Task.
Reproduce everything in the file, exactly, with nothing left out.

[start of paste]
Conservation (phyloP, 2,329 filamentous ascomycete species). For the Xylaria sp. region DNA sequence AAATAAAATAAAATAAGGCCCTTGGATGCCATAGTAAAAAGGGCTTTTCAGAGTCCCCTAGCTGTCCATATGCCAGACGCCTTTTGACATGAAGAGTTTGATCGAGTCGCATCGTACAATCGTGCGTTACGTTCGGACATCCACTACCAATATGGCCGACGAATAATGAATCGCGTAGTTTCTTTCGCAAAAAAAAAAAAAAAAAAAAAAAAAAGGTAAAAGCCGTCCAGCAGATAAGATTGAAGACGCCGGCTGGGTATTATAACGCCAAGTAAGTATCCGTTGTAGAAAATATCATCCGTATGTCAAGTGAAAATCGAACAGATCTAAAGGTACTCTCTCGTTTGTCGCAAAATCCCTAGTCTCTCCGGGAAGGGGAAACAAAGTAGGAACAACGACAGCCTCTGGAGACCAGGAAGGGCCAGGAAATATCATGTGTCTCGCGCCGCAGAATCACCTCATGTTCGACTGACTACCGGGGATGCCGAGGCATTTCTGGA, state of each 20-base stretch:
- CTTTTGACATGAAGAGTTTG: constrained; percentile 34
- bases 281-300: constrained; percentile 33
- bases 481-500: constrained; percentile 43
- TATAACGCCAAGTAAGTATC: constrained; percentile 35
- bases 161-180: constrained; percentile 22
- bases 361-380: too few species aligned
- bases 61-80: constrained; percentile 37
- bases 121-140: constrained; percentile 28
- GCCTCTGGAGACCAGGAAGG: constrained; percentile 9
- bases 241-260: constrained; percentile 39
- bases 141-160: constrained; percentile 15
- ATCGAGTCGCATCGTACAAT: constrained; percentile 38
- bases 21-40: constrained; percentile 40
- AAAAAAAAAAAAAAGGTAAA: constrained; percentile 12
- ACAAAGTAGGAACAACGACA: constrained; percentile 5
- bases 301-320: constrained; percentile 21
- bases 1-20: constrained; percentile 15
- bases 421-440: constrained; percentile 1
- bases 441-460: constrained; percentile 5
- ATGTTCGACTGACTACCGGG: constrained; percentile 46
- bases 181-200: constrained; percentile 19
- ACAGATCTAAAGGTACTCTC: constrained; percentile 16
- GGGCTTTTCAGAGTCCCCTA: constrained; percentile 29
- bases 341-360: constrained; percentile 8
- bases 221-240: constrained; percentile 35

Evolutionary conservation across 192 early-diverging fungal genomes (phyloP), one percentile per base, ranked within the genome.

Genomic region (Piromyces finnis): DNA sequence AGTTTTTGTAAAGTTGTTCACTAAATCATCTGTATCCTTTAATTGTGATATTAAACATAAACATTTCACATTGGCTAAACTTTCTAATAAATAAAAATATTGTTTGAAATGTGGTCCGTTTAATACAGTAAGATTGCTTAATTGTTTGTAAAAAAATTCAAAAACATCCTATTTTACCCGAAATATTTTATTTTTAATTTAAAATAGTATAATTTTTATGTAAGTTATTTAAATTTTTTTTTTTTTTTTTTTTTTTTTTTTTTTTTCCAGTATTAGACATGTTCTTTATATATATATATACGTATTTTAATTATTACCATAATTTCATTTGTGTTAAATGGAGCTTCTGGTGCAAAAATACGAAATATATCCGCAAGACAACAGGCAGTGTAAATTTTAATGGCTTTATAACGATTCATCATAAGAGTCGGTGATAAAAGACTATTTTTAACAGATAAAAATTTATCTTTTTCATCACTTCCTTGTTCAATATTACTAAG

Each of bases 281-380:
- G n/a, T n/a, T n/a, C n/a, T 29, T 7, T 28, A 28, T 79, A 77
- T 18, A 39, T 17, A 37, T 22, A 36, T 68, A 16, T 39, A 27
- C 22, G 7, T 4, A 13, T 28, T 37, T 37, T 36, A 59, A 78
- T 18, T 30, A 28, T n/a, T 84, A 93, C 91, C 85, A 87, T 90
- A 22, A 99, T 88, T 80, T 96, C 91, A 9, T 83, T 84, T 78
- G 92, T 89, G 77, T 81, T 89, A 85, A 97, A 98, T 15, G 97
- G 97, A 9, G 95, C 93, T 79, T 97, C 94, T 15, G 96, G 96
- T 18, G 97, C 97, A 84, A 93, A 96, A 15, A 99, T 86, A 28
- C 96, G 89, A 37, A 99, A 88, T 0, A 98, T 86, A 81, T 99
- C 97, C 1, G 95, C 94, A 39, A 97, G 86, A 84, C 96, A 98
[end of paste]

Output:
Conservation (phyloP, 2,329 filamentous ascomycete species). For the Xylaria sp. region DNA sequence AAATAAAATAAAATAAGGCCCTTGGATGCCATAGTAAAAAGGGCTTTTCAGAGTCCCCTAGCTGTCCATATGCCAGACGCCTTTTGACATGAAGAGTTTGATCGAGTCGCATCGTACAATCGTGCGTTACGTTCGGACATCCACTACCAATATGGCCGACGAATAATGAATCGCGTAGTTTCTTTCGCAAAAAAAAAAAAAAAAAAAAAAAAAAGGTAAAAGCCGTCCAGCAGATAAGATTGAAGACGCCGGCTGGGTATTATAACGCCAAGTAAGTATCCGTTGTAGAAAATATCATCCGTATGTCAAGTGAAAATCGAACAGATCTAAAGGTACTCTCTCGTTTGTCGCAAAATCCCTAGTCTCTCCGGGAAGGGGAAACAAAGTAGGAACAACGACAGCCTCTGGAGACCAGGAAGGGCCAGGAAATATCATGTGTCTCGCGCCGCAGAATCACCTCATGTTCGACTGACTACCGGGGATGCCGAGGCATTTCTGGA, state of each 20-base stretch:
- CTTTTGACATGAAGAGTTTG: constrained; percentile 34
- bases 281-300: constrained; percentile 33
- bases 481-500: constrained; percentile 43
- TATAACGCCAAGTAAGTATC: constrained; percentile 35
- bases 161-180: constrained; percentile 22
- bases 361-380: too few species aligned
- bases 61-80: constrained; percentile 37
- bases 121-140: constrained; percentile 28
- GCCTCTGGAGACCAGGAAGG: constrained; percentile 9
- bases 241-260: constrained; percentile 39
- bases 141-160: constrained; percentile 15
- ATCGAGTCGCATCGTACAAT: constrained; percentile 38
- bases 21-40: constrained; percentile 40
- AAAAAAAAAAAAAAGGTAAA: constrained; percentile 12
- ACAAAGTAGGAACAACGACA: constrained; percentile 5
- bases 301-320: constrained; percentile 21
- bases 1-20: constrained; percentile 15
- bases 421-440: constrained; percentile 1
- bases 441-460: constrained; percentile 5
- ATGTTCGACTGACTACCGGG: constrained; percentile 46
- bases 181-200: constrained; percentile 19
- ACAGATCTAAAGGTACTCTC: constrained; percentile 16
- GGGCTTTTCAGAGTCCCCTA: constrained; percentile 29
- bases 341-360: constrained; percentile 8
- bases 221-240: constrained; percentile 35

Evolutionary conservation across 192 early-diverging fungal genomes (phyloP), one percentile per base, ranked within the genome.

Genomic region (Piromyces finnis): DNA sequence AGTTTTTGTAAAGTTGTTCACTAAATCATCTGTATCCTTTAATTGTGATATTAAACATAAACATTTCACATTGGCTAAACTTTCTAATAAATAAAAATATTGTTTGAAATGTGGTCCGTTTAATACAGTAAGATTGCTTAATTGTTTGTAAAAAAATTCAAAAACATCCTATTTTACCCGAAATATTTTATTTTTAATTTAAAATAGTATAATTTTTATGTAAGTTATTTAAATTTTTTTTTTTTTTTTTTTTTTTTTTTTTTTTTCCAGTATTAGACATGTTCTTTATATATATATATACGTATTTTAATTATTACCATAATTTCATTTGTGTTAAATGGAGCTTCTGGTGCAAAAATACGAAATATATCCGCAAGACAACAGGCAGTGTAAATTTTAATGGCTTTATAACGATTCATCATAAGAGTCGGTGATAAAAGACTATTTTTAACAGATAAAAATTTATCTTTTTCATCACTTCCTTGTTCAATATTACTAAG

Each of bases 281-380:
- G n/a, T n/a, T n/a, C n/a, T 29, T 7, T 28, A 28, T 79, A 77
- T 18, A 39, T 17, A 37, T 22, A 36, T 68, A 16, T 39, A 27
- C 22, G 7, T 4, A 13, T 28, T 37, T 37, T 36, A 59, A 78
- T 18, T 30, A 28, T n/a, T 84, A 93, C 91, C 85, A 87, T 90
- A 22, A 99, T 88, T 80, T 96, C 91, A 9, T 83, T 84, T 78
- G 92, T 89, G 77, T 81, T 89, A 85, A 97, A 98, T 15, G 97
- G 97, A 9, G 95, C 93, T 79, T 97, C 94, T 15, G 96, G 96
- T 18, G 97, C 97, A 84, A 93, A 96, A 15, A 99, T 86, A 28
- C 96, G 89, A 37, A 99, A 88, T 0, A 98, T 86, A 81, T 99
- C 97, C 1, G 95, C 94, A 39, A 97, G 86, A 84, C 96, A 98